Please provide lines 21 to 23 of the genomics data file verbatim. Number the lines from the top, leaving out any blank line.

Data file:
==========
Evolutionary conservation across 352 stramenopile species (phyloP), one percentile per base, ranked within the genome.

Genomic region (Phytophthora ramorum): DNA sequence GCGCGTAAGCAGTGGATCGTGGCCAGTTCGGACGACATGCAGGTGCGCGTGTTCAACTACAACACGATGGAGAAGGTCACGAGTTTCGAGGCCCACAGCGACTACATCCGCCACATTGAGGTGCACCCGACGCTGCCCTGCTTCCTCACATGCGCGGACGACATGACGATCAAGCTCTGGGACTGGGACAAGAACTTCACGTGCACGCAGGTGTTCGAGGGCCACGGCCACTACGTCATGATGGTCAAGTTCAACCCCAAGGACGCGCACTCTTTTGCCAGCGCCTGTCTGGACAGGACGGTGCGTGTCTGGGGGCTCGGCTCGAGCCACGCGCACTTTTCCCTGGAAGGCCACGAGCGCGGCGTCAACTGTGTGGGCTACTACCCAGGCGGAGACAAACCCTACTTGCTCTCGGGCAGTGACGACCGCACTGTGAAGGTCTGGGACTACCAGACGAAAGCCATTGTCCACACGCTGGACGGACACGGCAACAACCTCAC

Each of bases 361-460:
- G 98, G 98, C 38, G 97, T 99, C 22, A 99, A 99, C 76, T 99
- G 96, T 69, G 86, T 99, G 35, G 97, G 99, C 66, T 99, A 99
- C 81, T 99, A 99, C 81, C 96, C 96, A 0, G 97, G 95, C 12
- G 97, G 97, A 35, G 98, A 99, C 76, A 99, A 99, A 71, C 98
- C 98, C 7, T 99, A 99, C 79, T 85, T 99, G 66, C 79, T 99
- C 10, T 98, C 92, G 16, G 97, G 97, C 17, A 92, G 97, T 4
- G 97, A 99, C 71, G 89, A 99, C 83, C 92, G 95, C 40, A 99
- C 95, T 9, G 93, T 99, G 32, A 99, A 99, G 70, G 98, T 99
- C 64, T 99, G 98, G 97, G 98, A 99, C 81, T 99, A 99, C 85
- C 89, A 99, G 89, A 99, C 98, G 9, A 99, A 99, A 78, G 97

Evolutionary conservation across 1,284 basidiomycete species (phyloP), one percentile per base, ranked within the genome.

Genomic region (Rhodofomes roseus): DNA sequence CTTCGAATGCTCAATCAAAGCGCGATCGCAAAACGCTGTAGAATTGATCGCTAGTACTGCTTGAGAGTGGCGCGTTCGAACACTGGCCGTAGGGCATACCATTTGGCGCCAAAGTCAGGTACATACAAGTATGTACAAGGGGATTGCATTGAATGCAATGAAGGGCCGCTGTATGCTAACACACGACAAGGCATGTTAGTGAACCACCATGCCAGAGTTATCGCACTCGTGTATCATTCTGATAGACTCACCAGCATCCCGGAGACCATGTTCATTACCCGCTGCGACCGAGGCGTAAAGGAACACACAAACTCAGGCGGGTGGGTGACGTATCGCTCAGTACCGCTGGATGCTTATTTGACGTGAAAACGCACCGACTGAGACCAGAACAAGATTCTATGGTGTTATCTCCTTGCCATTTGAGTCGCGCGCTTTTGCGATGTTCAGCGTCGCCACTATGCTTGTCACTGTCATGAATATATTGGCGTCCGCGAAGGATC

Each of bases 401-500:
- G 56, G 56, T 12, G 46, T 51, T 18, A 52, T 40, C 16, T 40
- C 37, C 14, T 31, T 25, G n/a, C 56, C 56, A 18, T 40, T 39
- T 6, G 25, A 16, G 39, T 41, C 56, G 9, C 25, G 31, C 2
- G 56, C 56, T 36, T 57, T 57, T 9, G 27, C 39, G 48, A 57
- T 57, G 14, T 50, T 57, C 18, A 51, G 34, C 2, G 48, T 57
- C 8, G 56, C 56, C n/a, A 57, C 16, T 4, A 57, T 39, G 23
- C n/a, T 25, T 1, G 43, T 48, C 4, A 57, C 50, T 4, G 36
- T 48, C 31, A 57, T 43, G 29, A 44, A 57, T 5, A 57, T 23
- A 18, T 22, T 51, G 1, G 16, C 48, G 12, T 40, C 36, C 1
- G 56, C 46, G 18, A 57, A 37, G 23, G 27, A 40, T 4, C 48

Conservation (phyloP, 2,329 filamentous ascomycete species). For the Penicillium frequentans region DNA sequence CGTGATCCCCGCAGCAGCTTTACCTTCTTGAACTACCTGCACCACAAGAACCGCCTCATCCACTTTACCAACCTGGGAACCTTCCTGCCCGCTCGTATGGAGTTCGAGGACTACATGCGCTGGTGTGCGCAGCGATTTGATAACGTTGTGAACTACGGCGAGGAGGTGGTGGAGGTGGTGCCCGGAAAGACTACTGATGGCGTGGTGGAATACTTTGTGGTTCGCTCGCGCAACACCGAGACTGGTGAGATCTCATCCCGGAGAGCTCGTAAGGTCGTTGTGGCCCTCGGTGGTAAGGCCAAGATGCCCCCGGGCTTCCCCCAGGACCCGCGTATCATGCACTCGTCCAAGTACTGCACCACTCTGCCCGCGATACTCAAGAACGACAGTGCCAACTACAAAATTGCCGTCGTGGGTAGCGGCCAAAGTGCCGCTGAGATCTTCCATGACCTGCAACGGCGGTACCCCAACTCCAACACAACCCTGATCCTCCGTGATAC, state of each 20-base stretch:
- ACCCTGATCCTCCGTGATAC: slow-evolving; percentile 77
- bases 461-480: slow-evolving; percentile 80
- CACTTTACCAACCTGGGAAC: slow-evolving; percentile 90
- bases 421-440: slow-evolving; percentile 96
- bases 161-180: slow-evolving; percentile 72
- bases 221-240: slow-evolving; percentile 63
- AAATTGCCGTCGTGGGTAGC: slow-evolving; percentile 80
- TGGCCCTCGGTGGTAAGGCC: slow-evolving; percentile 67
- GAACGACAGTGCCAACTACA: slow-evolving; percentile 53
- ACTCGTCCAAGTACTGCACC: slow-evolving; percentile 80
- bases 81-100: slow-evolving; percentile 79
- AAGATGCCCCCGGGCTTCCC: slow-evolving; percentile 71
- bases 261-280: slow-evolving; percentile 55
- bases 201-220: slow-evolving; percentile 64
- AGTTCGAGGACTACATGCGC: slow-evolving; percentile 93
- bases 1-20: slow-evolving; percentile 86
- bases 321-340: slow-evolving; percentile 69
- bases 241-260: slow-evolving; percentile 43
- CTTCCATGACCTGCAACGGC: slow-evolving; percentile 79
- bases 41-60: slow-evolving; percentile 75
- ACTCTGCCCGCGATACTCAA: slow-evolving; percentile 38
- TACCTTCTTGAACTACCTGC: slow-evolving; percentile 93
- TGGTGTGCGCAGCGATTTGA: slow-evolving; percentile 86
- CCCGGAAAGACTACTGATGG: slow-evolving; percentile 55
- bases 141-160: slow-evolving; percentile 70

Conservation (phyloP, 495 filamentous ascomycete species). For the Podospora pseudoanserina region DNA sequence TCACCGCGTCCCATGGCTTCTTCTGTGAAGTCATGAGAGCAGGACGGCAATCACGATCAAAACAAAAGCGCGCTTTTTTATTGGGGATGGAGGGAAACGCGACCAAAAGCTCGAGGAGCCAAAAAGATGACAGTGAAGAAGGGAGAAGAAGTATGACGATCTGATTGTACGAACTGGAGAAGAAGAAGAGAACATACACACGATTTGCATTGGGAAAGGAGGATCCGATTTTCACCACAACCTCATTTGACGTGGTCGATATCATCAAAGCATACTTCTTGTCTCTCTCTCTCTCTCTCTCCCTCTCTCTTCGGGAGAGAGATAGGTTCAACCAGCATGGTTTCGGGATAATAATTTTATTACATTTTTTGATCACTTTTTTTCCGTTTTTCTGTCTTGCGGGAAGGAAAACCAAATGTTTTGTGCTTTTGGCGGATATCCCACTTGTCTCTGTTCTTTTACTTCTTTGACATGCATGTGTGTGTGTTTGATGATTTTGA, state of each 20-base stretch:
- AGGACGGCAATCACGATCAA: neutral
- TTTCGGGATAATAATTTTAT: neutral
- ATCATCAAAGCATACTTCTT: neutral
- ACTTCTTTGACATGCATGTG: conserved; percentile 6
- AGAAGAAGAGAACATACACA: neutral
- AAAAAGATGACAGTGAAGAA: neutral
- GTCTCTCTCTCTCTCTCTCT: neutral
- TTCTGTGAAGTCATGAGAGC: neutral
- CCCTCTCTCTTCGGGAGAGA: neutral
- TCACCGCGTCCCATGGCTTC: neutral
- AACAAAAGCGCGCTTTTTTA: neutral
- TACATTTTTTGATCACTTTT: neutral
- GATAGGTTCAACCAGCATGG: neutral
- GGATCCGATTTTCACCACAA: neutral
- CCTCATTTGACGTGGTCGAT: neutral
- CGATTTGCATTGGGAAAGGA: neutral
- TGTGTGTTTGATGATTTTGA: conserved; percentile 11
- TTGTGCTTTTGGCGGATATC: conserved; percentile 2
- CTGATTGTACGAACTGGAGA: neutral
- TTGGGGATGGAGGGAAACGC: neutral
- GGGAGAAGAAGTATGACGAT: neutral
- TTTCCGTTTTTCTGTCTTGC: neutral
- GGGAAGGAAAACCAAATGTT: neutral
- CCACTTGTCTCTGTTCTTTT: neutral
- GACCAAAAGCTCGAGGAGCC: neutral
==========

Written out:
- T 57, G 14, T 50, T 57, C 18, A 51, G 34, C 2, G 48, T 57
- C 8, G 56, C 56, C n/a, A 57, C 16, T 4, A 57, T 39, G 23
- C n/a, T 25, T 1, G 43, T 48, C 4, A 57, C 50, T 4, G 36